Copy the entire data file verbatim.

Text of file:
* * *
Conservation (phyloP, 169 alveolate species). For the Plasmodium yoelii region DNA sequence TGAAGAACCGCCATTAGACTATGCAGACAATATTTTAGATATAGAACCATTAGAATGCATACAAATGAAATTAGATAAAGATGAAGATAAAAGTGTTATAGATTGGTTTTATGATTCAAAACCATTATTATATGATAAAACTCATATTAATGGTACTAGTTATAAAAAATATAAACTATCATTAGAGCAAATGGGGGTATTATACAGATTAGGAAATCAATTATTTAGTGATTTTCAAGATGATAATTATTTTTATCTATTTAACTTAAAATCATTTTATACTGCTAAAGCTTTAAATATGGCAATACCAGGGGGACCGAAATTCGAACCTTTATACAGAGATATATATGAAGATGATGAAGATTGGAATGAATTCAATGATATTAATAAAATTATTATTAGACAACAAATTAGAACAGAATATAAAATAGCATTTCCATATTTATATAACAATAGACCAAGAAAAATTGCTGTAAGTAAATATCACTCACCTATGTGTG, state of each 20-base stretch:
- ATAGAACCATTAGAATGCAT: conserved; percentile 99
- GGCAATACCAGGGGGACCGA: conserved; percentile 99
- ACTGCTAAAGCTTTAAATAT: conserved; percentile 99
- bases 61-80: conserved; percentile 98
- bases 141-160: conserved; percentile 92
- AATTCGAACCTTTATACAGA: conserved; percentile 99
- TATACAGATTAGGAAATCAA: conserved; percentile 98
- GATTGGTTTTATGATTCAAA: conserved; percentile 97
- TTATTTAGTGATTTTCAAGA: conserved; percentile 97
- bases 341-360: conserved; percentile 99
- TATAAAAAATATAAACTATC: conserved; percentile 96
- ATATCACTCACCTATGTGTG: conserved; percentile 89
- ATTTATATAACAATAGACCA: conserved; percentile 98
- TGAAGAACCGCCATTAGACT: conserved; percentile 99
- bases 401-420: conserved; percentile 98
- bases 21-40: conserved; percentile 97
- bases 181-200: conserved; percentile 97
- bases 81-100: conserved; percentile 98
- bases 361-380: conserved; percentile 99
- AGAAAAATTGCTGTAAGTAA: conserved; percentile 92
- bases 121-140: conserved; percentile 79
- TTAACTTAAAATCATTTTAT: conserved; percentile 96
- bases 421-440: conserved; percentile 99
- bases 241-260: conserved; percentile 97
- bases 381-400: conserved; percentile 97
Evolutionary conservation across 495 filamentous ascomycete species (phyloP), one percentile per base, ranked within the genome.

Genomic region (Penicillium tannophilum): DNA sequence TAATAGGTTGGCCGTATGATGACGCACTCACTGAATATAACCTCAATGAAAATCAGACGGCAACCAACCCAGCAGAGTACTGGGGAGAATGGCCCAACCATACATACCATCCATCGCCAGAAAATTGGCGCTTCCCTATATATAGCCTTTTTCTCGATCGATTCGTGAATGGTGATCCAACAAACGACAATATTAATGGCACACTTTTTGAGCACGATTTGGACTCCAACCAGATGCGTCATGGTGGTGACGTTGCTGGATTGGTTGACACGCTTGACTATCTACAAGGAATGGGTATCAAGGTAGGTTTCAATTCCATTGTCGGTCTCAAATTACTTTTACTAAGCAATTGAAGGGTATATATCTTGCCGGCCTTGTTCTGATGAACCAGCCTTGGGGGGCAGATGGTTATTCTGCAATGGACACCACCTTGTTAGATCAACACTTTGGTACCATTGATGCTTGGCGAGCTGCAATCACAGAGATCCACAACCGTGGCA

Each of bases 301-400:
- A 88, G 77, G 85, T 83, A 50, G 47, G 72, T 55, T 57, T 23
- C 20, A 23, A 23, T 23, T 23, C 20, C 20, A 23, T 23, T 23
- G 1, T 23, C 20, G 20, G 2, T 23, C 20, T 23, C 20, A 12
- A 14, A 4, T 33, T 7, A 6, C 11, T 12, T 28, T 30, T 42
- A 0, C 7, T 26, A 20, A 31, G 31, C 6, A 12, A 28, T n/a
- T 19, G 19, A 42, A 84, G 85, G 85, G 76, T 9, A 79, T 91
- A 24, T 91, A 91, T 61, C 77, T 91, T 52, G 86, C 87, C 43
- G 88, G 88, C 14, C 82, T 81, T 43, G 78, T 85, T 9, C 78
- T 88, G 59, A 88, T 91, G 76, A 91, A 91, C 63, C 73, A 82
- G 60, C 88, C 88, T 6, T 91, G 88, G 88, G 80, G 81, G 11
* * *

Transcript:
Conservation (phyloP, 169 alveolate species). For the Plasmodium yoelii region DNA sequence TGAAGAACCGCCATTAGACTATGCAGACAATATTTTAGATATAGAACCATTAGAATGCATACAAATGAAATTAGATAAAGATGAAGATAAAAGTGTTATAGATTGGTTTTATGATTCAAAACCATTATTATATGATAAAACTCATATTAATGGTACTAGTTATAAAAAATATAAACTATCATTAGAGCAAATGGGGGTATTATACAGATTAGGAAATCAATTATTTAGTGATTTTCAAGATGATAATTATTTTTATCTATTTAACTTAAAATCATTTTATACTGCTAAAGCTTTAAATATGGCAATACCAGGGGGACCGAAATTCGAACCTTTATACAGAGATATATATGAAGATGATGAAGATTGGAATGAATTCAATGATATTAATAAAATTATTATTAGACAACAAATTAGAACAGAATATAAAATAGCATTTCCATATTTATATAACAATAGACCAAGAAAAATTGCTGTAAGTAAATATCACTCACCTATGTGTG, state of each 20-base stretch:
- ATAGAACCATTAGAATGCAT: conserved; percentile 99
- GGCAATACCAGGGGGACCGA: conserved; percentile 99
- ACTGCTAAAGCTTTAAATAT: conserved; percentile 99
- bases 61-80: conserved; percentile 98
- bases 141-160: conserved; percentile 92
- AATTCGAACCTTTATACAGA: conserved; percentile 99
- TATACAGATTAGGAAATCAA: conserved; percentile 98
- GATTGGTTTTATGATTCAAA: conserved; percentile 97
- TTATTTAGTGATTTTCAAGA: conserved; percentile 97
- bases 341-360: conserved; percentile 99
- TATAAAAAATATAAACTATC: conserved; percentile 96
- ATATCACTCACCTATGTGTG: conserved; percentile 89
- ATTTATATAACAATAGACCA: conserved; percentile 98
- TGAAGAACCGCCATTAGACT: conserved; percentile 99
- bases 401-420: conserved; percentile 98
- bases 21-40: conserved; percentile 97
- bases 181-200: conserved; percentile 97
- bases 81-100: conserved; percentile 98
- bases 361-380: conserved; percentile 99
- AGAAAAATTGCTGTAAGTAA: conserved; percentile 92
- bases 121-140: conserved; percentile 79
- TTAACTTAAAATCATTTTAT: conserved; percentile 96
- bases 421-440: conserved; percentile 99
- bases 241-260: conserved; percentile 97
- bases 381-400: conserved; percentile 97
Evolutionary conservation across 495 filamentous ascomycete species (phyloP), one percentile per base, ranked within the genome.

Genomic region (Penicillium tannophilum): DNA sequence TAATAGGTTGGCCGTATGATGACGCACTCACTGAATATAACCTCAATGAAAATCAGACGGCAACCAACCCAGCAGAGTACTGGGGAGAATGGCCCAACCATACATACCATCCATCGCCAGAAAATTGGCGCTTCCCTATATATAGCCTTTTTCTCGATCGATTCGTGAATGGTGATCCAACAAACGACAATATTAATGGCACACTTTTTGAGCACGATTTGGACTCCAACCAGATGCGTCATGGTGGTGACGTTGCTGGATTGGTTGACACGCTTGACTATCTACAAGGAATGGGTATCAAGGTAGGTTTCAATTCCATTGTCGGTCTCAAATTACTTTTACTAAGCAATTGAAGGGTATATATCTTGCCGGCCTTGTTCTGATGAACCAGCCTTGGGGGGCAGATGGTTATTCTGCAATGGACACCACCTTGTTAGATCAACACTTTGGTACCATTGATGCTTGGCGAGCTGCAATCACAGAGATCCACAACCGTGGCA

Each of bases 301-400:
- A 88, G 77, G 85, T 83, A 50, G 47, G 72, T 55, T 57, T 23
- C 20, A 23, A 23, T 23, T 23, C 20, C 20, A 23, T 23, T 23
- G 1, T 23, C 20, G 20, G 2, T 23, C 20, T 23, C 20, A 12
- A 14, A 4, T 33, T 7, A 6, C 11, T 12, T 28, T 30, T 42
- A 0, C 7, T 26, A 20, A 31, G 31, C 6, A 12, A 28, T n/a
- T 19, G 19, A 42, A 84, G 85, G 85, G 76, T 9, A 79, T 91
- A 24, T 91, A 91, T 61, C 77, T 91, T 52, G 86, C 87, C 43
- G 88, G 88, C 14, C 82, T 81, T 43, G 78, T 85, T 9, C 78
- T 88, G 59, A 88, T 91, G 76, A 91, A 91, C 63, C 73, A 82
- G 60, C 88, C 88, T 6, T 91, G 88, G 88, G 80, G 81, G 11